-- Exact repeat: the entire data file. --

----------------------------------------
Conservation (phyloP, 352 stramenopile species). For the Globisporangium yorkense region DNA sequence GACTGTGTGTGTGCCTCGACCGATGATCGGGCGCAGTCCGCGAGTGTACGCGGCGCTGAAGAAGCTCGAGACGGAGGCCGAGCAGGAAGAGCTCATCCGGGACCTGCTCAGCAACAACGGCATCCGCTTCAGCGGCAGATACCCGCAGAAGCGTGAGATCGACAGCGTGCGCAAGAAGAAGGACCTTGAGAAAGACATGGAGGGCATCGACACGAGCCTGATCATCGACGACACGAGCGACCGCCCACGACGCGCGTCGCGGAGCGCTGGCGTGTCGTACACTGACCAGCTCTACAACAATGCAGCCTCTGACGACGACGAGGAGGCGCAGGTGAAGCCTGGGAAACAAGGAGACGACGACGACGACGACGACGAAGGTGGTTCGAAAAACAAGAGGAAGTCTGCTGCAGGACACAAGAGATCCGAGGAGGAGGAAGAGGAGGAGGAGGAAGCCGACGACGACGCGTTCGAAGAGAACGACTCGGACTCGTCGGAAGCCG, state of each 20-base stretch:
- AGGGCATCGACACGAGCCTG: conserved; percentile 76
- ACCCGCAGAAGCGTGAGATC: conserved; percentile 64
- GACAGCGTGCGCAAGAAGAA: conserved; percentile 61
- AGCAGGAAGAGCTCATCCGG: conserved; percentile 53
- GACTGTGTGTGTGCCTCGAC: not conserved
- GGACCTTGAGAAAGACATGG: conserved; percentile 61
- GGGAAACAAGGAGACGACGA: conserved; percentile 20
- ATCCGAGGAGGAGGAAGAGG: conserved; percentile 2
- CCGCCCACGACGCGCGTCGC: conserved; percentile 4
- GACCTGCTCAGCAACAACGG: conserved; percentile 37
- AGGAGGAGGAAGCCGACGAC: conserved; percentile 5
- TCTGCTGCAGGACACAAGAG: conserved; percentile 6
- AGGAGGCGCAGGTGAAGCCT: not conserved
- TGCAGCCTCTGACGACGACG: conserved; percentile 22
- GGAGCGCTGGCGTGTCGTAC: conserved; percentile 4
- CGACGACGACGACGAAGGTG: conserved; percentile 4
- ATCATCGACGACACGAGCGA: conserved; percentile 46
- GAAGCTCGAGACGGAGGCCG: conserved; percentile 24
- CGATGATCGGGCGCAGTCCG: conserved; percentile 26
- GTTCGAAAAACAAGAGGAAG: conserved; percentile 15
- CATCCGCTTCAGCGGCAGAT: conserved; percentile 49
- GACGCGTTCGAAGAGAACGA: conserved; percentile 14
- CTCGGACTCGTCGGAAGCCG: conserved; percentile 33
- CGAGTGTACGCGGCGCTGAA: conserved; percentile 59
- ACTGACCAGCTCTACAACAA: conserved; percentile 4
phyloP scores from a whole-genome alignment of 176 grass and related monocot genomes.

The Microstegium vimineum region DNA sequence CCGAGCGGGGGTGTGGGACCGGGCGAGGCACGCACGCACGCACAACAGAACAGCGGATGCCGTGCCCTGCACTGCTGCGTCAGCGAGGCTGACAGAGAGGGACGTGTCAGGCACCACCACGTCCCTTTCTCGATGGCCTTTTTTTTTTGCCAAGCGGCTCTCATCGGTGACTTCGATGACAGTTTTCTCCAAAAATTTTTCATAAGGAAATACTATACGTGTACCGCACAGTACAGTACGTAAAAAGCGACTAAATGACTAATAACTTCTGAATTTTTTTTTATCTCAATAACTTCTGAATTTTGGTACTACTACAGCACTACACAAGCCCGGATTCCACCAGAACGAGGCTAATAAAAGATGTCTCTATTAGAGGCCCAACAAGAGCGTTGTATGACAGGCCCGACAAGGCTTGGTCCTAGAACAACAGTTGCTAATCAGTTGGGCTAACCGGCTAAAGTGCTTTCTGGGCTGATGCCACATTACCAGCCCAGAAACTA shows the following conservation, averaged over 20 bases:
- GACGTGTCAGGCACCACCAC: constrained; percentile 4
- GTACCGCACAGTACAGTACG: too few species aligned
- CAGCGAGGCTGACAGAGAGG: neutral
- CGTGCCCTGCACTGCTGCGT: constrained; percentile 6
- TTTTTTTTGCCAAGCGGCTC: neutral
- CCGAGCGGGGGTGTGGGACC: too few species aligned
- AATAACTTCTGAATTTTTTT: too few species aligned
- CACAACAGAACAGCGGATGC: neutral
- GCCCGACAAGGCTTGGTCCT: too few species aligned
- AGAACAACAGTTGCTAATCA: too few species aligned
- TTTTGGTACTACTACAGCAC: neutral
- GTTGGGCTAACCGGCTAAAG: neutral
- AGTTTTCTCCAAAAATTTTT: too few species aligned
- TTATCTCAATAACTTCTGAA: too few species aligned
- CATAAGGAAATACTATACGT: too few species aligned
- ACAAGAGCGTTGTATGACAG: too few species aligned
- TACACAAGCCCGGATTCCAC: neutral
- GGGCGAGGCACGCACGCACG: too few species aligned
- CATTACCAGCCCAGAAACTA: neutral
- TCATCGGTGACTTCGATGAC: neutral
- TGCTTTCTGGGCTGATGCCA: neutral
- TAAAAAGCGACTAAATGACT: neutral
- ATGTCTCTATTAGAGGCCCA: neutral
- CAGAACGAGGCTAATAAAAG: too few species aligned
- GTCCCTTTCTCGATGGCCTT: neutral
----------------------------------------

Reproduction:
Conservation (phyloP, 352 stramenopile species). For the Globisporangium yorkense region DNA sequence GACTGTGTGTGTGCCTCGACCGATGATCGGGCGCAGTCCGCGAGTGTACGCGGCGCTGAAGAAGCTCGAGACGGAGGCCGAGCAGGAAGAGCTCATCCGGGACCTGCTCAGCAACAACGGCATCCGCTTCAGCGGCAGATACCCGCAGAAGCGTGAGATCGACAGCGTGCGCAAGAAGAAGGACCTTGAGAAAGACATGGAGGGCATCGACACGAGCCTGATCATCGACGACACGAGCGACCGCCCACGACGCGCGTCGCGGAGCGCTGGCGTGTCGTACACTGACCAGCTCTACAACAATGCAGCCTCTGACGACGACGAGGAGGCGCAGGTGAAGCCTGGGAAACAAGGAGACGACGACGACGACGACGACGAAGGTGGTTCGAAAAACAAGAGGAAGTCTGCTGCAGGACACAAGAGATCCGAGGAGGAGGAAGAGGAGGAGGAGGAAGCCGACGACGACGCGTTCGAAGAGAACGACTCGGACTCGTCGGAAGCCG, state of each 20-base stretch:
- AGGGCATCGACACGAGCCTG: conserved; percentile 76
- ACCCGCAGAAGCGTGAGATC: conserved; percentile 64
- GACAGCGTGCGCAAGAAGAA: conserved; percentile 61
- AGCAGGAAGAGCTCATCCGG: conserved; percentile 53
- GACTGTGTGTGTGCCTCGAC: not conserved
- GGACCTTGAGAAAGACATGG: conserved; percentile 61
- GGGAAACAAGGAGACGACGA: conserved; percentile 20
- ATCCGAGGAGGAGGAAGAGG: conserved; percentile 2
- CCGCCCACGACGCGCGTCGC: conserved; percentile 4
- GACCTGCTCAGCAACAACGG: conserved; percentile 37
- AGGAGGAGGAAGCCGACGAC: conserved; percentile 5
- TCTGCTGCAGGACACAAGAG: conserved; percentile 6
- AGGAGGCGCAGGTGAAGCCT: not conserved
- TGCAGCCTCTGACGACGACG: conserved; percentile 22
- GGAGCGCTGGCGTGTCGTAC: conserved; percentile 4
- CGACGACGACGACGAAGGTG: conserved; percentile 4
- ATCATCGACGACACGAGCGA: conserved; percentile 46
- GAAGCTCGAGACGGAGGCCG: conserved; percentile 24
- CGATGATCGGGCGCAGTCCG: conserved; percentile 26
- GTTCGAAAAACAAGAGGAAG: conserved; percentile 15
- CATCCGCTTCAGCGGCAGAT: conserved; percentile 49
- GACGCGTTCGAAGAGAACGA: conserved; percentile 14
- CTCGGACTCGTCGGAAGCCG: conserved; percentile 33
- CGAGTGTACGCGGCGCTGAA: conserved; percentile 59
- ACTGACCAGCTCTACAACAA: conserved; percentile 4
phyloP scores from a whole-genome alignment of 176 grass and related monocot genomes.

The Microstegium vimineum region DNA sequence CCGAGCGGGGGTGTGGGACCGGGCGAGGCACGCACGCACGCACAACAGAACAGCGGATGCCGTGCCCTGCACTGCTGCGTCAGCGAGGCTGACAGAGAGGGACGTGTCAGGCACCACCACGTCCCTTTCTCGATGGCCTTTTTTTTTTGCCAAGCGGCTCTCATCGGTGACTTCGATGACAGTTTTCTCCAAAAATTTTTCATAAGGAAATACTATACGTGTACCGCACAGTACAGTACGTAAAAAGCGACTAAATGACTAATAACTTCTGAATTTTTTTTTATCTCAATAACTTCTGAATTTTGGTACTACTACAGCACTACACAAGCCCGGATTCCACCAGAACGAGGCTAATAAAAGATGTCTCTATTAGAGGCCCAACAAGAGCGTTGTATGACAGGCCCGACAAGGCTTGGTCCTAGAACAACAGTTGCTAATCAGTTGGGCTAACCGGCTAAAGTGCTTTCTGGGCTGATGCCACATTACCAGCCCAGAAACTA shows the following conservation, averaged over 20 bases:
- GACGTGTCAGGCACCACCAC: constrained; percentile 4
- GTACCGCACAGTACAGTACG: too few species aligned
- CAGCGAGGCTGACAGAGAGG: neutral
- CGTGCCCTGCACTGCTGCGT: constrained; percentile 6
- TTTTTTTTGCCAAGCGGCTC: neutral
- CCGAGCGGGGGTGTGGGACC: too few species aligned
- AATAACTTCTGAATTTTTTT: too few species aligned
- CACAACAGAACAGCGGATGC: neutral
- GCCCGACAAGGCTTGGTCCT: too few species aligned
- AGAACAACAGTTGCTAATCA: too few species aligned
- TTTTGGTACTACTACAGCAC: neutral
- GTTGGGCTAACCGGCTAAAG: neutral
- AGTTTTCTCCAAAAATTTTT: too few species aligned
- TTATCTCAATAACTTCTGAA: too few species aligned
- CATAAGGAAATACTATACGT: too few species aligned
- ACAAGAGCGTTGTATGACAG: too few species aligned
- TACACAAGCCCGGATTCCAC: neutral
- GGGCGAGGCACGCACGCACG: too few species aligned
- CATTACCAGCCCAGAAACTA: neutral
- TCATCGGTGACTTCGATGAC: neutral
- TGCTTTCTGGGCTGATGCCA: neutral
- TAAAAAGCGACTAAATGACT: neutral
- ATGTCTCTATTAGAGGCCCA: neutral
- CAGAACGAGGCTAATAAAAG: too few species aligned
- GTCCCTTTCTCGATGGCCTT: neutral